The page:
Laquerware introduction
A small fragment of Lanna red and black lacquer was found at the Doi Musser Tak Hilltop Burial Site, proving that lacquer was made in the area before the last half of the sixteenth century.
This type of lacquer was made at Lampang and Chiang Mai up until the Second World War when production ceased, probably because the vermilion colour was cinnabar or sulphide of mercury.
All the pieces in this collection would have been made in the first half of the twentieth century. They were acquired in the 1970's and 1980's.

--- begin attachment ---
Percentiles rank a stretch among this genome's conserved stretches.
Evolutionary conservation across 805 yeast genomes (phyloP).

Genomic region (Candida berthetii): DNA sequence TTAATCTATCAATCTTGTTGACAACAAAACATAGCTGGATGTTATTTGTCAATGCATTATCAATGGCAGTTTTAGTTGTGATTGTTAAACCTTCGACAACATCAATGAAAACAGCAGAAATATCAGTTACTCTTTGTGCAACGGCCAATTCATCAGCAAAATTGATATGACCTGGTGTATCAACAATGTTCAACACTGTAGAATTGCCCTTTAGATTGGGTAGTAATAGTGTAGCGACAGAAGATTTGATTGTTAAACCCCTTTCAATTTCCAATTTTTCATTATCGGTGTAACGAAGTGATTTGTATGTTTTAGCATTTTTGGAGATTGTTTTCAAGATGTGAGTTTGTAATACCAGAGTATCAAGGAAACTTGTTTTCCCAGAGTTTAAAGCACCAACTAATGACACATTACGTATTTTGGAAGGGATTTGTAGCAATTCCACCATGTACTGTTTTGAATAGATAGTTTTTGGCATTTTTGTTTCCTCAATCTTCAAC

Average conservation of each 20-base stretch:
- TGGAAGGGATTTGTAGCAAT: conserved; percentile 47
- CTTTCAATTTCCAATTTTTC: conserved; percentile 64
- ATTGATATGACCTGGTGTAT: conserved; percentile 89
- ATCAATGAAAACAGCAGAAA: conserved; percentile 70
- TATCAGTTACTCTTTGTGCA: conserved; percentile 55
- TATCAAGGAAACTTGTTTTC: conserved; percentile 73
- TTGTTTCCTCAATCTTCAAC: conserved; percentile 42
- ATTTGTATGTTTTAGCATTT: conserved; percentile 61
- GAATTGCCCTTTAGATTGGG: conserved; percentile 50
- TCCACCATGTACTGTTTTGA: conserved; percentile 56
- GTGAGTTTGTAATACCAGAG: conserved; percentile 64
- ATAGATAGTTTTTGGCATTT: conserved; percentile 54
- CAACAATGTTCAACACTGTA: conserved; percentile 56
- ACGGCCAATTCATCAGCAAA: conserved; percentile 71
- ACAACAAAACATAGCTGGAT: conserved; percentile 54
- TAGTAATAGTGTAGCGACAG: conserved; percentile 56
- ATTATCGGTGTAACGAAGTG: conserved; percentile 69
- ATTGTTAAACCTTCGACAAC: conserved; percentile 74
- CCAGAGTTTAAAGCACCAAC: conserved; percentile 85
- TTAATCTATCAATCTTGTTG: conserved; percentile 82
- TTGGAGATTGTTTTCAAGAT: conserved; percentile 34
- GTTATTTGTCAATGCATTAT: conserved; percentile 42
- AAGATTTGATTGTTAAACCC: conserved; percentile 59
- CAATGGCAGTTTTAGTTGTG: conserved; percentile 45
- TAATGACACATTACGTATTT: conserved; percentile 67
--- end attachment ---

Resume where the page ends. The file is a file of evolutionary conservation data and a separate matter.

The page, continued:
Finely woven bamboo basketry or well seasoned wood was made into the desired shape, it was then coated with a mixture of burned rice husks or clay mixed with rak or black lacquer, a tree resin. When dry it was polished and the process repeated up to fifteen times, giving a rigid base. Next several coats of pure lacquer were applied and polished. The red colour was then applied in the kai kud process.
At Ayuthya gold leaf was used to create the pattern.




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